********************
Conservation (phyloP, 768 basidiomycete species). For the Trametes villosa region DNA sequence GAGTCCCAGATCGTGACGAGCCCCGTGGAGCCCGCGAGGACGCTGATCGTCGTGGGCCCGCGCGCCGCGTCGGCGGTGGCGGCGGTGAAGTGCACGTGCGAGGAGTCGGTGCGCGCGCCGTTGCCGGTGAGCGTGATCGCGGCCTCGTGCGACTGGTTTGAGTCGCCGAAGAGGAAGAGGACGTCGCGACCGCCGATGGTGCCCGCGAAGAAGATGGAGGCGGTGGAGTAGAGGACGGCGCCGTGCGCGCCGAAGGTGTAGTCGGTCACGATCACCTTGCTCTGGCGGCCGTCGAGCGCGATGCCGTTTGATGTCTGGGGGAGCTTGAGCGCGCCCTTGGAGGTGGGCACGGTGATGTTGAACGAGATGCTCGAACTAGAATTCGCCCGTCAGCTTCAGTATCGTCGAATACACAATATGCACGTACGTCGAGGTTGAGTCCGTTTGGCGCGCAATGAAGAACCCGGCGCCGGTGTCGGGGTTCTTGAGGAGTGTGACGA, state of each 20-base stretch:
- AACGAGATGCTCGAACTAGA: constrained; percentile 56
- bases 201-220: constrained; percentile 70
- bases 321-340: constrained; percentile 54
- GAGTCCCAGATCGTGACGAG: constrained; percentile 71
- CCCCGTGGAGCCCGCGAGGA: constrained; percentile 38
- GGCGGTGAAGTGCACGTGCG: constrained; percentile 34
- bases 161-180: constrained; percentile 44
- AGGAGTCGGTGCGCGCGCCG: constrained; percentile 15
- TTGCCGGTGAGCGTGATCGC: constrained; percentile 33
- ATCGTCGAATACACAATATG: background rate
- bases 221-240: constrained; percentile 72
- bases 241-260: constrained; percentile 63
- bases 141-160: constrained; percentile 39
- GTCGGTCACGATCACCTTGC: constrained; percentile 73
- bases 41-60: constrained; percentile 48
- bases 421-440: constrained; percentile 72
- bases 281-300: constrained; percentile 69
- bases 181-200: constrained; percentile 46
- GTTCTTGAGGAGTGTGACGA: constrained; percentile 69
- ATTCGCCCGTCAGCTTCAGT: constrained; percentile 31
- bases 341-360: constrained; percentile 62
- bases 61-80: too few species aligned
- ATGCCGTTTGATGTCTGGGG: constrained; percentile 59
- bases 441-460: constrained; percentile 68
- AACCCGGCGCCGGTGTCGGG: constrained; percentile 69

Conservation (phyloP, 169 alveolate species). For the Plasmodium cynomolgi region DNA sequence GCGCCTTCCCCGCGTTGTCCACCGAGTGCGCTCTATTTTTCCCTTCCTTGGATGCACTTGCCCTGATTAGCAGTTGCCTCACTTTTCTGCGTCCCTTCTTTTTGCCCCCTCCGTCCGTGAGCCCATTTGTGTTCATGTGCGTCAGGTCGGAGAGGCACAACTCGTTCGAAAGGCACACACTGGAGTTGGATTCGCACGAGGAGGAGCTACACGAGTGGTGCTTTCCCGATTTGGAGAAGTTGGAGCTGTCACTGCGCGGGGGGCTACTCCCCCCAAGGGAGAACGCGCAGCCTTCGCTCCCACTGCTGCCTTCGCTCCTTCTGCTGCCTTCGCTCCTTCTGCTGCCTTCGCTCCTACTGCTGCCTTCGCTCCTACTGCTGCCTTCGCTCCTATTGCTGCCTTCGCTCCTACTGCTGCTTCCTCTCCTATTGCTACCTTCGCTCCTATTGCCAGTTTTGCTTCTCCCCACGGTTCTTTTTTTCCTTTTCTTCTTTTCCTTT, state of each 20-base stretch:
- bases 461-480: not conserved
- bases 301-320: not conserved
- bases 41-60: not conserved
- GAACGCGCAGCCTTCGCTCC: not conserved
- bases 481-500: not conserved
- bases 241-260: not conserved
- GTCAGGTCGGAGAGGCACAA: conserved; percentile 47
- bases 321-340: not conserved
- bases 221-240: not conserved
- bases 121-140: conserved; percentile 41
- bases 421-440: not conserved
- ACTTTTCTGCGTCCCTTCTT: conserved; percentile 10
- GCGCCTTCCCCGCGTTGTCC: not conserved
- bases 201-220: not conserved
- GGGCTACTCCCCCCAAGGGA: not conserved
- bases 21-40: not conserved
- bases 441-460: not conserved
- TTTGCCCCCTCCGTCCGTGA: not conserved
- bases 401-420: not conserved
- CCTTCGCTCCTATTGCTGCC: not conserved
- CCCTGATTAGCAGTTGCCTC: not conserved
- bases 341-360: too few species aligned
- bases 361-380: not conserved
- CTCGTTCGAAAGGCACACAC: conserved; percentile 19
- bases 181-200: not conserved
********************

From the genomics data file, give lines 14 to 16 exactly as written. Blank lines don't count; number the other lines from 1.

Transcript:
- bases 141-160: constrained; percentile 39
- GTCGGTCACGATCACCTTGC: constrained; percentile 73
- bases 41-60: constrained; percentile 48